• Infection
  • Gallstones
  • GERD (gastroesophageal reflux disease
  • Dumping syndrome
  • DVT (deep vein thrombosis
  • Nutritional deficiencies

If you notice anything unusual or have side effects in the weeks and months following your bariatric surgery, be sure to consult with your doctor.

Benefits and Risks: Gastric Bypass vs. Gastric Sleeve 

Both gastric bypass and gastric sleeve surgery offer patients a way to effectively and safely lose weight. When choosing between gastric bypass or gastric sleeve surgery, you may want to consider the following: 

  • In general, both procedures have similar long-term weight-loss outcomes, although you may experience slower weight loss with the sleeve procedure. 
  • Both surgeries limit and reduce the amount of food you can eat. However, some gastric bypass procedures reduce the number of calories your body can absorb. The gastric sleeve procedure decreases the amount of an appetite-increasing hormone your body produces.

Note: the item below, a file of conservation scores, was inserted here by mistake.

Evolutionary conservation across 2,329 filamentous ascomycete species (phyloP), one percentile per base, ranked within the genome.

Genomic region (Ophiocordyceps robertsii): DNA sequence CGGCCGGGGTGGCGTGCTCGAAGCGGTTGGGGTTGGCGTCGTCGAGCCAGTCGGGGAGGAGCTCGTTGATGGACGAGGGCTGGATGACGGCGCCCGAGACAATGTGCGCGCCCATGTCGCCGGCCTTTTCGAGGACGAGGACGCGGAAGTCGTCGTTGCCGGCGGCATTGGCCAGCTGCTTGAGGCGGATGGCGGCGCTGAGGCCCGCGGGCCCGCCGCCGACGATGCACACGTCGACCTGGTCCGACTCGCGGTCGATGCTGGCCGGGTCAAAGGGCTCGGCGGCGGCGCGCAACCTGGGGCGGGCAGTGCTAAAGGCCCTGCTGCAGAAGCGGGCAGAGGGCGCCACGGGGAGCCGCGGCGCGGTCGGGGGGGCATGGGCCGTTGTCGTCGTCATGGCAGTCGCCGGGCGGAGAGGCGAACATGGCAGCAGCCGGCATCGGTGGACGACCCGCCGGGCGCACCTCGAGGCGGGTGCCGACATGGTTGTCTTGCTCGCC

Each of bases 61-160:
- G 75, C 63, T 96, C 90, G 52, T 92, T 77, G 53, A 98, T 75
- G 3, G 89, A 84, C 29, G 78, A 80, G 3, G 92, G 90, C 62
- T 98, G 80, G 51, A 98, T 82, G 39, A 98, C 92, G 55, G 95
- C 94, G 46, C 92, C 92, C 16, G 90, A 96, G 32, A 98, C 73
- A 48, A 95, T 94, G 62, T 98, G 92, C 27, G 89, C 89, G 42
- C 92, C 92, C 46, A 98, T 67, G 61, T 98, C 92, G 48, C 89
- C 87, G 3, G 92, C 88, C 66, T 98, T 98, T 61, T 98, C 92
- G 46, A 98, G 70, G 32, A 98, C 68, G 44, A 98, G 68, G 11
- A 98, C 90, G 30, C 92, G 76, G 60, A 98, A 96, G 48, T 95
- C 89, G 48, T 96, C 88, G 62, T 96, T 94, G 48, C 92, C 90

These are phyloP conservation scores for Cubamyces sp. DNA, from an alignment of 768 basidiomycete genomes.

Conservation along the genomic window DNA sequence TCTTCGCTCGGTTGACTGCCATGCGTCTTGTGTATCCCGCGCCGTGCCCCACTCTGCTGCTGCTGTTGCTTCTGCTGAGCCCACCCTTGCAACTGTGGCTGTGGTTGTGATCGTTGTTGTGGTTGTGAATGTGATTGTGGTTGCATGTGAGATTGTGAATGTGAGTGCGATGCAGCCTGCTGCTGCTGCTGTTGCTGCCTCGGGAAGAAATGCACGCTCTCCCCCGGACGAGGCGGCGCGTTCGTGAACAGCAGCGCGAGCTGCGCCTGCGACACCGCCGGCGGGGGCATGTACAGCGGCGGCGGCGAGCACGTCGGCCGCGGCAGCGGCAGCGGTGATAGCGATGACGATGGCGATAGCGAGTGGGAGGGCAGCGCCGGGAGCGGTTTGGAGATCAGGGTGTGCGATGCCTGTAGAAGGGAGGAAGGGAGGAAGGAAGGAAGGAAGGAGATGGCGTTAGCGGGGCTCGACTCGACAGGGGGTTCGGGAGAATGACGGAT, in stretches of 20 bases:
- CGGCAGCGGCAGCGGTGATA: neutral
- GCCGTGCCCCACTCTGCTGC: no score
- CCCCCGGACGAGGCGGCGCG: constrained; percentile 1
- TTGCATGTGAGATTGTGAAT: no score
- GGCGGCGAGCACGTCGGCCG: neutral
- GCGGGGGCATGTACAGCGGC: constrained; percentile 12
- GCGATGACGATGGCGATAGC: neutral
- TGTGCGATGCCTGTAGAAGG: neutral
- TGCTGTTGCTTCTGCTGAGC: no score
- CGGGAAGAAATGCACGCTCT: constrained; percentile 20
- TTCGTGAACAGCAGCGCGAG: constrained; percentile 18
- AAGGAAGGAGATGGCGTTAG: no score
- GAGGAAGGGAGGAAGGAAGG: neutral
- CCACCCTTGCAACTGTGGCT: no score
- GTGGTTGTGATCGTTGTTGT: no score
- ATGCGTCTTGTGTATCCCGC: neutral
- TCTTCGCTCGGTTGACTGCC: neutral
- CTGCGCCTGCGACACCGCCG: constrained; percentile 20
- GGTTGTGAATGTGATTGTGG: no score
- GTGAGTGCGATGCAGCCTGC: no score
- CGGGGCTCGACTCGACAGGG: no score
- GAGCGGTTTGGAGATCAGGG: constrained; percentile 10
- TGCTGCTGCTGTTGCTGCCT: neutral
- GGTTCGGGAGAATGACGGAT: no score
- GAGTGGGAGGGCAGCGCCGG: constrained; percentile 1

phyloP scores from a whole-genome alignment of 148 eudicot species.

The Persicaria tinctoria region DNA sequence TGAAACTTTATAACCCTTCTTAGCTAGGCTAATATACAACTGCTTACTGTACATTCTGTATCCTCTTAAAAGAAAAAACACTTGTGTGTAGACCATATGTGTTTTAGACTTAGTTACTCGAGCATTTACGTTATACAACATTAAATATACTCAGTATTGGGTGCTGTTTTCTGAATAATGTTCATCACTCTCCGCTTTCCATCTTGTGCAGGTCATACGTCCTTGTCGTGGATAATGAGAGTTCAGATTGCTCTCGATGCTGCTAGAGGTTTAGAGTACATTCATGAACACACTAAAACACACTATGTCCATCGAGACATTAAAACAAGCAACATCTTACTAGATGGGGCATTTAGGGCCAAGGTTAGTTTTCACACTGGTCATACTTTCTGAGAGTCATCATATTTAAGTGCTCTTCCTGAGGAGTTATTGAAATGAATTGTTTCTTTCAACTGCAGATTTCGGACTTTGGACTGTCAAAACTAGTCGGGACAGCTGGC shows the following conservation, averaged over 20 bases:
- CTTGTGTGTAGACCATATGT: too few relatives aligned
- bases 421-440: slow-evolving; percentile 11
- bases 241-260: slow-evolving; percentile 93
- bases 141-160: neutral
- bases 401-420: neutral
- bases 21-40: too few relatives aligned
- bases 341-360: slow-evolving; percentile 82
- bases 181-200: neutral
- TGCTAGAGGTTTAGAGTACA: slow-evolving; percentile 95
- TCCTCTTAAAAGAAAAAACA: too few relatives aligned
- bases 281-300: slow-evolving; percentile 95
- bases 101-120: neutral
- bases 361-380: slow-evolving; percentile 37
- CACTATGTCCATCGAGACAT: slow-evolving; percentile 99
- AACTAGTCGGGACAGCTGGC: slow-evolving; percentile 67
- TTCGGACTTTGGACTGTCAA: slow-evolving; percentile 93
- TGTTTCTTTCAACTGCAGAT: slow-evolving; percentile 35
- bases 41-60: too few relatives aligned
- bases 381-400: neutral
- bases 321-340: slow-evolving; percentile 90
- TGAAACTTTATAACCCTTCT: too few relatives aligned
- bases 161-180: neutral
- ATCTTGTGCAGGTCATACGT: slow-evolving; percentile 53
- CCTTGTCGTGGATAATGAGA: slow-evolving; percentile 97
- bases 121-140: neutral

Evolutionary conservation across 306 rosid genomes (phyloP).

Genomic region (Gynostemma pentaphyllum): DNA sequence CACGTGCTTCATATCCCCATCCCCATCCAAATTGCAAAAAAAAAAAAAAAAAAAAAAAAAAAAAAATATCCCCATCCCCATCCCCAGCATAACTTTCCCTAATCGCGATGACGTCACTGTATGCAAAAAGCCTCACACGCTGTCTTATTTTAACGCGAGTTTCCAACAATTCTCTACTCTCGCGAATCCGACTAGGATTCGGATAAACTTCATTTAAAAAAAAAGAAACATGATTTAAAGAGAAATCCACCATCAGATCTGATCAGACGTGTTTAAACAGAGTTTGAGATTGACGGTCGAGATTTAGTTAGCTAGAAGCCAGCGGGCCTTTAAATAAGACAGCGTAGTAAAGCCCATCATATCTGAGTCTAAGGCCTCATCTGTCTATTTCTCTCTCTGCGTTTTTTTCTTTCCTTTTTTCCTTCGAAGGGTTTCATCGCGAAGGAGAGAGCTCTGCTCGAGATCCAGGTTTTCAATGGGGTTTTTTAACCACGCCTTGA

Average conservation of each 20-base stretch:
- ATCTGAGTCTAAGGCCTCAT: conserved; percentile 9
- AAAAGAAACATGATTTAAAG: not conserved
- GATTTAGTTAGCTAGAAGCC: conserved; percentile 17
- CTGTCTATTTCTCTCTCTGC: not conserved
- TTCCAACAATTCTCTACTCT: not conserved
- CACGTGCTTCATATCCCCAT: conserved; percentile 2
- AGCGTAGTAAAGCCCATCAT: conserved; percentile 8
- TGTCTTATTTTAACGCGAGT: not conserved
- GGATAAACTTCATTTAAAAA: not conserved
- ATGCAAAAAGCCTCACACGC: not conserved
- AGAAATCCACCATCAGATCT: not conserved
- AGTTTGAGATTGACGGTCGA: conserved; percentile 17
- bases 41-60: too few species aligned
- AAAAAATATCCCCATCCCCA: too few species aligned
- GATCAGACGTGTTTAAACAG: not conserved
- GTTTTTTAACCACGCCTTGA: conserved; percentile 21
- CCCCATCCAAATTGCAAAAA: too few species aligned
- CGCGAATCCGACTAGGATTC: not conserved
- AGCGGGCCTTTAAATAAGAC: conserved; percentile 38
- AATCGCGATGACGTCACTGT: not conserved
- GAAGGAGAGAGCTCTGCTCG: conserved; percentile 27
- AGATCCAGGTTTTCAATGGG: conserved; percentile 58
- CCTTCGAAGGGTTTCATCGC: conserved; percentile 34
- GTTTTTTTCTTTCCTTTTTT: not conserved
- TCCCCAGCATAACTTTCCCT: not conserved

• Gastric bypass requires a large incision in the abdomen and may result in a longer healing time when compared to gastric sleeve surgery. 
  • People who have had gastric bypass surgery are more at risk of developing dumping syndrome compared to those who have had a gastric sleeve procedure.

This is not an exhaustive list of the benefits and risks of each procedure. Speak with your doctor for more information and to determine which surgery is right for you. 

Open vs. Laparoscopic Bariatric Surgery

For many patients, minimally invasive surgery is an option. The surgeon makes a few small incisions then inserts a small camera (laparoscope) and robotic surgical instruments through the incisions to perform the procedure. This approach generally results in less pain and faster recovery. Gastric sleeve is a laparoscopic bariatric procedure.

In some cases, an open procedure may actually be safer. In an open bariatric procedure, such as gastric bypass, the surgeon makes a large incision in your belly. You may have a longer healing time after open bariatric surgery, but can expect the same long-term health benefits and weight-loss results if you follow your diet, nutrition and exercise plan.